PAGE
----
Updated: Apr 14, 2019
Recently in United States Zoo systems, many gorilla parents have been welcoming new babies into the world. In 2018, several new gorilla infants have been born in Jacksonville Zoo in Florida, the Smithsonian National Zoo, The Pittsburgh Zoo and PPG Aquarium, and the Riverbanks Zoo in South Carolina. This exciting time is perfect for a refresher on just what makes gorilla infants special.
Most gorillas live in a troop of one male (the silverback), a few females, and their offspring. Females give birth one baby at a time, and are very affectionate and close with them for all stages of their infancy. Even the silverback is usually quite gentle with the infants in his troop, creating a loving family.
Gorillas are not born helpless, they have a strong grasping grip in their hands and feet. As soon as they are born, they latch onto their mothers’ stomachs and get carried around until they are strong enough to climb on their mother's back and ride her. Some zoos can’t tell the genders of the gorilla babies until a few weeks after their birth because the mother holds them so close! They begin playing, smiling, and bouncing at just 8 weeks, and start crawling at about 9 weeks. Their mothers nurse them for a few months after birth, and they start eating vegetation by about 4 months. Gorilla juveniles are very rambunctious and playful with their small siblings, who get very exploratory once they're able to crawl without their mothers.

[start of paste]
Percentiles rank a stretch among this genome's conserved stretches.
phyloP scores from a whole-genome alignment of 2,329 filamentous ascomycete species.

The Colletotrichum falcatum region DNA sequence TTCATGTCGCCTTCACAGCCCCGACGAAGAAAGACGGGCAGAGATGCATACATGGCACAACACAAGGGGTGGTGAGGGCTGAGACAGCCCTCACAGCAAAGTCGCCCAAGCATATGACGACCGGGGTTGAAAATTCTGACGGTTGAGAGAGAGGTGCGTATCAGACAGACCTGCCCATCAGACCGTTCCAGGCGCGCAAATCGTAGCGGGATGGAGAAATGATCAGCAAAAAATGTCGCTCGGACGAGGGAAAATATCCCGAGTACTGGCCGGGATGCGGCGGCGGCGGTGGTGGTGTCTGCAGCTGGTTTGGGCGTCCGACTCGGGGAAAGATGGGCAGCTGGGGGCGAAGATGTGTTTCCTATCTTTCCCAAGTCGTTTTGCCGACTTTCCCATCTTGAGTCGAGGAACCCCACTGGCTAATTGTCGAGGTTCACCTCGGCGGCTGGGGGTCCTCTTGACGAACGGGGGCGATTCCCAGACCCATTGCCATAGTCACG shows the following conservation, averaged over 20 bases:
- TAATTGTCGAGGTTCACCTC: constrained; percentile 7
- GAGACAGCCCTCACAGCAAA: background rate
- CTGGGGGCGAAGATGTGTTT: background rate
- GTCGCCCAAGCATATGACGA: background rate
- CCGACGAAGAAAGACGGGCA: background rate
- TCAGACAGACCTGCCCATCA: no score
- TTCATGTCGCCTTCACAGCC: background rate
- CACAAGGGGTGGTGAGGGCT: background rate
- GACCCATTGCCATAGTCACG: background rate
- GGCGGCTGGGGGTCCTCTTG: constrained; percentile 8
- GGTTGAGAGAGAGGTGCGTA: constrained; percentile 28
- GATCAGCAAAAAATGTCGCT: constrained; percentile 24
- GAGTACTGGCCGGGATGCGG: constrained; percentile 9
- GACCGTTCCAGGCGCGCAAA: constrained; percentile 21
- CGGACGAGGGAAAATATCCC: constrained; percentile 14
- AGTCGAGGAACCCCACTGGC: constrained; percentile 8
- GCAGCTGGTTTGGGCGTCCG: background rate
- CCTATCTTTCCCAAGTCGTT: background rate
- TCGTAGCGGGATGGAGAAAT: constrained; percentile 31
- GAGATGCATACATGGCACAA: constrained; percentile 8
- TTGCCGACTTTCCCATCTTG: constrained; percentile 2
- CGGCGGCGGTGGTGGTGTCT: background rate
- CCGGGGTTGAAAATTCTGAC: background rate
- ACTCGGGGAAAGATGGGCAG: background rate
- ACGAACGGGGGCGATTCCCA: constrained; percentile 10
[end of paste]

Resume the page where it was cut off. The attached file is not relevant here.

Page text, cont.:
The most recent gorilla infant born in US zoos is Moke, meaning "little one" in the Lingala language spoken in the Congo. He was born to Cayala, a loving western lowland gorilla mom at the Smithsonian National Zoo. He turns 1 year old next week!
The Bronx Zoo here in NYC has also welcomed a new baby in 2015, who is now a juvenile gorilla at the Congo Gorilla forest exhibit. The Bronx Zoo is part of the Wildlife Conservation Society, which has pioneered healthy and safe standards for the animals they keep in captivity and important conservation work in the wild. The zoos that are part of the WCS practice responsible breeding of gorillas through a rotation system of births in their network of zoos. Right now, all three major species of gorilla (western lowland, mountain, and eastern lowland) are critically endangered. Through the WCS and the work of many other conservationists around the world, the western lowland gorilla population growth rate is no longer decreasing and the mountain gorilla population has increased to over 1000 gorillas in the wild.
Inside and outside zoos, the future for gorillas looks bright!
By Emma Gometz